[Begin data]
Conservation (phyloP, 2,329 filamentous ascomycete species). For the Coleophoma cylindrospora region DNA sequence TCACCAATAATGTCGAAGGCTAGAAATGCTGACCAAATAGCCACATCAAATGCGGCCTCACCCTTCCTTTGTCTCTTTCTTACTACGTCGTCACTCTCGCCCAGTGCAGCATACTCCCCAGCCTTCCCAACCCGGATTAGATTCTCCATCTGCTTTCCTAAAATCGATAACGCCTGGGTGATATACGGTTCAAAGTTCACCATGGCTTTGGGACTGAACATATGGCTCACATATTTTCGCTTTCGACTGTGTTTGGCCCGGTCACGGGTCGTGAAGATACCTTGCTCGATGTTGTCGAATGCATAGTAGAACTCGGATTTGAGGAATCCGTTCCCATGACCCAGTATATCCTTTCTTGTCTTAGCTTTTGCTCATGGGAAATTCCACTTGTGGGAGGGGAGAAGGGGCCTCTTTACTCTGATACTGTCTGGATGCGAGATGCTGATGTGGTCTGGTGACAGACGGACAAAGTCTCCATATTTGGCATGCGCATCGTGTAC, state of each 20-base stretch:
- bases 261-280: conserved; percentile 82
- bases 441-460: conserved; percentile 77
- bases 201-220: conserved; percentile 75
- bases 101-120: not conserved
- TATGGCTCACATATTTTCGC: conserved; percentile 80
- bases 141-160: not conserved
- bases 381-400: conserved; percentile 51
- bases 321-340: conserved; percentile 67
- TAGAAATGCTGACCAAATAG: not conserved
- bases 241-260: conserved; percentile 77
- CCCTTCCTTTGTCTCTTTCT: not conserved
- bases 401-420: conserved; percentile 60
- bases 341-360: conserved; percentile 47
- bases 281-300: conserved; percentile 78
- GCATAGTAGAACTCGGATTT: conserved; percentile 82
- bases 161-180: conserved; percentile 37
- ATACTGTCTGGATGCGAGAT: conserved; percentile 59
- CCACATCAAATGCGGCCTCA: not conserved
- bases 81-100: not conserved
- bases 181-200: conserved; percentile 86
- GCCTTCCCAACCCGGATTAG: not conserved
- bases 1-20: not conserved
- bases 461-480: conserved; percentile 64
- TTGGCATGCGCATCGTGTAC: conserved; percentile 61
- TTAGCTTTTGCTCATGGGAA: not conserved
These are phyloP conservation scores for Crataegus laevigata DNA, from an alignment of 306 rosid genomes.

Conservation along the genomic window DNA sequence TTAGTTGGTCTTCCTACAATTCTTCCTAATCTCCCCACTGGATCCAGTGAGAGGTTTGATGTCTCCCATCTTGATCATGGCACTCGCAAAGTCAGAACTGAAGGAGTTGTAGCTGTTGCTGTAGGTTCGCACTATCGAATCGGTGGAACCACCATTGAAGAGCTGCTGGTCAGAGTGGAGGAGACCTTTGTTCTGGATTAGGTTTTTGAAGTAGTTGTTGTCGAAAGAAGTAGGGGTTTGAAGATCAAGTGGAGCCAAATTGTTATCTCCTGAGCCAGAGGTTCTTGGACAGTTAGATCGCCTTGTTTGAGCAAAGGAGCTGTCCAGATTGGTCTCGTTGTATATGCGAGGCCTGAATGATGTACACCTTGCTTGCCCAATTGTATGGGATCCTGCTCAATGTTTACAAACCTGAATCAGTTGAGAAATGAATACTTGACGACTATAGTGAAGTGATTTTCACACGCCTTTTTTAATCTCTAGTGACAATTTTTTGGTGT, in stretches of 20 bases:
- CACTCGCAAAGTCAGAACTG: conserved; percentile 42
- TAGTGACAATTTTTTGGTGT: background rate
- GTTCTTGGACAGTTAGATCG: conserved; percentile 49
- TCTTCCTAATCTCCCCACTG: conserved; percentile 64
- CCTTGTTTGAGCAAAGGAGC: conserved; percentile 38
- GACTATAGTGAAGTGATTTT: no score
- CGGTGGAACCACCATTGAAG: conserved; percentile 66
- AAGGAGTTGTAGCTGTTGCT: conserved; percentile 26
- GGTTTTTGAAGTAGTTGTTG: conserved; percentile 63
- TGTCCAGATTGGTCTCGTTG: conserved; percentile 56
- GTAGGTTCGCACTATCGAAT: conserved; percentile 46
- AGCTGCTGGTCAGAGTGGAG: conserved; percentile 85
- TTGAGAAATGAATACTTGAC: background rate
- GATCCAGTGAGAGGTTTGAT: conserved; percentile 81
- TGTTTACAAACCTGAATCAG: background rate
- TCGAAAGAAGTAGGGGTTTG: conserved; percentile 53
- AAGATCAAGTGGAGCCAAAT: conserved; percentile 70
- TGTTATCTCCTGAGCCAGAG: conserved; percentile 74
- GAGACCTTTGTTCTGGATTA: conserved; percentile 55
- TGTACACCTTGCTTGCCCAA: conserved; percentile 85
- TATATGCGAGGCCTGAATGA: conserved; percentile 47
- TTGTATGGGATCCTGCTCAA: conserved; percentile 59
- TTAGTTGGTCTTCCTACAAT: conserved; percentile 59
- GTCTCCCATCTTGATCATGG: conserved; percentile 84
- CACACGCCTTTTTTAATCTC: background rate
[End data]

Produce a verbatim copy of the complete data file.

Conservation (phyloP, 2,329 filamentous ascomycete species). For the Coleophoma cylindrospora region DNA sequence TCACCAATAATGTCGAAGGCTAGAAATGCTGACCAAATAGCCACATCAAATGCGGCCTCACCCTTCCTTTGTCTCTTTCTTACTACGTCGTCACTCTCGCCCAGTGCAGCATACTCCCCAGCCTTCCCAACCCGGATTAGATTCTCCATCTGCTTTCCTAAAATCGATAACGCCTGGGTGATATACGGTTCAAAGTTCACCATGGCTTTGGGACTGAACATATGGCTCACATATTTTCGCTTTCGACTGTGTTTGGCCCGGTCACGGGTCGTGAAGATACCTTGCTCGATGTTGTCGAATGCATAGTAGAACTCGGATTTGAGGAATCCGTTCCCATGACCCAGTATATCCTTTCTTGTCTTAGCTTTTGCTCATGGGAAATTCCACTTGTGGGAGGGGAGAAGGGGCCTCTTTACTCTGATACTGTCTGGATGCGAGATGCTGATGTGGTCTGGTGACAGACGGACAAAGTCTCCATATTTGGCATGCGCATCGTGTAC, state of each 20-base stretch:
- bases 261-280: conserved; percentile 82
- bases 441-460: conserved; percentile 77
- bases 201-220: conserved; percentile 75
- bases 101-120: not conserved
- TATGGCTCACATATTTTCGC: conserved; percentile 80
- bases 141-160: not conserved
- bases 381-400: conserved; percentile 51
- bases 321-340: conserved; percentile 67
- TAGAAATGCTGACCAAATAG: not conserved
- bases 241-260: conserved; percentile 77
- CCCTTCCTTTGTCTCTTTCT: not conserved
- bases 401-420: conserved; percentile 60
- bases 341-360: conserved; percentile 47
- bases 281-300: conserved; percentile 78
- GCATAGTAGAACTCGGATTT: conserved; percentile 82
- bases 161-180: conserved; percentile 37
- ATACTGTCTGGATGCGAGAT: conserved; percentile 59
- CCACATCAAATGCGGCCTCA: not conserved
- bases 81-100: not conserved
- bases 181-200: conserved; percentile 86
- GCCTTCCCAACCCGGATTAG: not conserved
- bases 1-20: not conserved
- bases 461-480: conserved; percentile 64
- TTGGCATGCGCATCGTGTAC: conserved; percentile 61
- TTAGCTTTTGCTCATGGGAA: not conserved
These are phyloP conservation scores for Crataegus laevigata DNA, from an alignment of 306 rosid genomes.

Conservation along the genomic window DNA sequence TTAGTTGGTCTTCCTACAATTCTTCCTAATCTCCCCACTGGATCCAGTGAGAGGTTTGATGTCTCCCATCTTGATCATGGCACTCGCAAAGTCAGAACTGAAGGAGTTGTAGCTGTTGCTGTAGGTTCGCACTATCGAATCGGTGGAACCACCATTGAAGAGCTGCTGGTCAGAGTGGAGGAGACCTTTGTTCTGGATTAGGTTTTTGAAGTAGTTGTTGTCGAAAGAAGTAGGGGTTTGAAGATCAAGTGGAGCCAAATTGTTATCTCCTGAGCCAGAGGTTCTTGGACAGTTAGATCGCCTTGTTTGAGCAAAGGAGCTGTCCAGATTGGTCTCGTTGTATATGCGAGGCCTGAATGATGTACACCTTGCTTGCCCAATTGTATGGGATCCTGCTCAATGTTTACAAACCTGAATCAGTTGAGAAATGAATACTTGACGACTATAGTGAAGTGATTTTCACACGCCTTTTTTAATCTCTAGTGACAATTTTTTGGTGT, in stretches of 20 bases:
- CACTCGCAAAGTCAGAACTG: conserved; percentile 42
- TAGTGACAATTTTTTGGTGT: background rate
- GTTCTTGGACAGTTAGATCG: conserved; percentile 49
- TCTTCCTAATCTCCCCACTG: conserved; percentile 64
- CCTTGTTTGAGCAAAGGAGC: conserved; percentile 38
- GACTATAGTGAAGTGATTTT: no score
- CGGTGGAACCACCATTGAAG: conserved; percentile 66
- AAGGAGTTGTAGCTGTTGCT: conserved; percentile 26
- GGTTTTTGAAGTAGTTGTTG: conserved; percentile 63
- TGTCCAGATTGGTCTCGTTG: conserved; percentile 56
- GTAGGTTCGCACTATCGAAT: conserved; percentile 46
- AGCTGCTGGTCAGAGTGGAG: conserved; percentile 85
- TTGAGAAATGAATACTTGAC: background rate
- GATCCAGTGAGAGGTTTGAT: conserved; percentile 81
- TGTTTACAAACCTGAATCAG: background rate
- TCGAAAGAAGTAGGGGTTTG: conserved; percentile 53
- AAGATCAAGTGGAGCCAAAT: conserved; percentile 70
- TGTTATCTCCTGAGCCAGAG: conserved; percentile 74
- GAGACCTTTGTTCTGGATTA: conserved; percentile 55
- TGTACACCTTGCTTGCCCAA: conserved; percentile 85
- TATATGCGAGGCCTGAATGA: conserved; percentile 47
- TTGTATGGGATCCTGCTCAA: conserved; percentile 59
- TTAGTTGGTCTTCCTACAAT: conserved; percentile 59
- GTCTCCCATCTTGATCATGG: conserved; percentile 84
- CACACGCCTTTTTTAATCTC: background rate